The story is told by a lawyer called Leithen, whose unnamed friend begins the book by telling us that Leithen told him the story in a smoking-room in a place where they were stranded together, due to blizzards, on their way back from a shooting holiday in northern Ontario. The unknown friend never appears again in the book, and I'm not really sure what purpose the framing device he provides serves.

The novel is about Leithen's chance meeting and subsequent relationship - an intense and, to modern eyes, somewhat odd (or perhaps the absolutely accurate word would be 'queer') one - with Vernon, a wealthy parentless young man who every year on the same date has a dream in which something unknown approaches the room he is in through a series of interconnecting rooms, drawing one room closer each time. When the book begins, the unnamed thing is twelve rooms away; by the end it is upon Vernon. The mysterious plot line of the dream is enhanced by and eventually interwoven with a second thread of narrative, involving a young woman who is besieged on a Greek island by locals in the grip of a murderous frenzy.

These two plots were intriguing and even exciting, but what added to the fascination of the book for me was its setting against the backdrop of the First World War and, most interestingly, its evocation of the period that came after:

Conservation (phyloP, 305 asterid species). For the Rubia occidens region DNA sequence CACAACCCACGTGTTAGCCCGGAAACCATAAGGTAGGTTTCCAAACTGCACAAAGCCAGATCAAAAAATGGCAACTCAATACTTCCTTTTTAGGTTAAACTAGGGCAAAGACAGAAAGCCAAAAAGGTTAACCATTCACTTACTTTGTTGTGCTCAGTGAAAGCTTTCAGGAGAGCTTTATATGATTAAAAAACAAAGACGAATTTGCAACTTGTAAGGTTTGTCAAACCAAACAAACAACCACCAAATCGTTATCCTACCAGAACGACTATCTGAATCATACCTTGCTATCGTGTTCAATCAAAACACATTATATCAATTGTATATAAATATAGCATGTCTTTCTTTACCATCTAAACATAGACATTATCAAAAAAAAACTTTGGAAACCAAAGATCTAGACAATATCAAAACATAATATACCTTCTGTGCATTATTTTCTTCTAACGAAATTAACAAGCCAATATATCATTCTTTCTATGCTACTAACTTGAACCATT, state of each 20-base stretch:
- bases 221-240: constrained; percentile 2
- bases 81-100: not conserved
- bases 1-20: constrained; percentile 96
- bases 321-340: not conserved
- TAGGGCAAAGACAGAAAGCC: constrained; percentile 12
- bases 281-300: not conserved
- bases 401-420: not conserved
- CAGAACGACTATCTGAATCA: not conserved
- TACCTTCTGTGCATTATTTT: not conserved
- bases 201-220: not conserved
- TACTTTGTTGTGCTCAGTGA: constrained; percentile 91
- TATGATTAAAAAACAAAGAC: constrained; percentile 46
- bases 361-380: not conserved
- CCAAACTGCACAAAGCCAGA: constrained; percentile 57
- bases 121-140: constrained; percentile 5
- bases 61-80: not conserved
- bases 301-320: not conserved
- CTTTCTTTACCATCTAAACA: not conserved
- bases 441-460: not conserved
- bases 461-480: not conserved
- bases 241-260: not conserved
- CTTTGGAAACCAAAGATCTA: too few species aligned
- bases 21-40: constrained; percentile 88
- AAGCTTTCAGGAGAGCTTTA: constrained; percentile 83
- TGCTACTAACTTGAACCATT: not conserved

"The war had altered everybody's sense of values," Leithen tells us, "You remember that curious summer of 1919 when everybody was feverishly trying to forget the war. They were crazy days when nobody was quite himself. Politicians talked and writers wrote clotted nonsense, statesmen chased their tails, the working-man wanted to double his wages and halve his working hours at a time when the world was bankrupt, youth tried to make up for the four years of natural pleasure of which it had been cheated, and there was a general loosening of screws and a rise in temperature."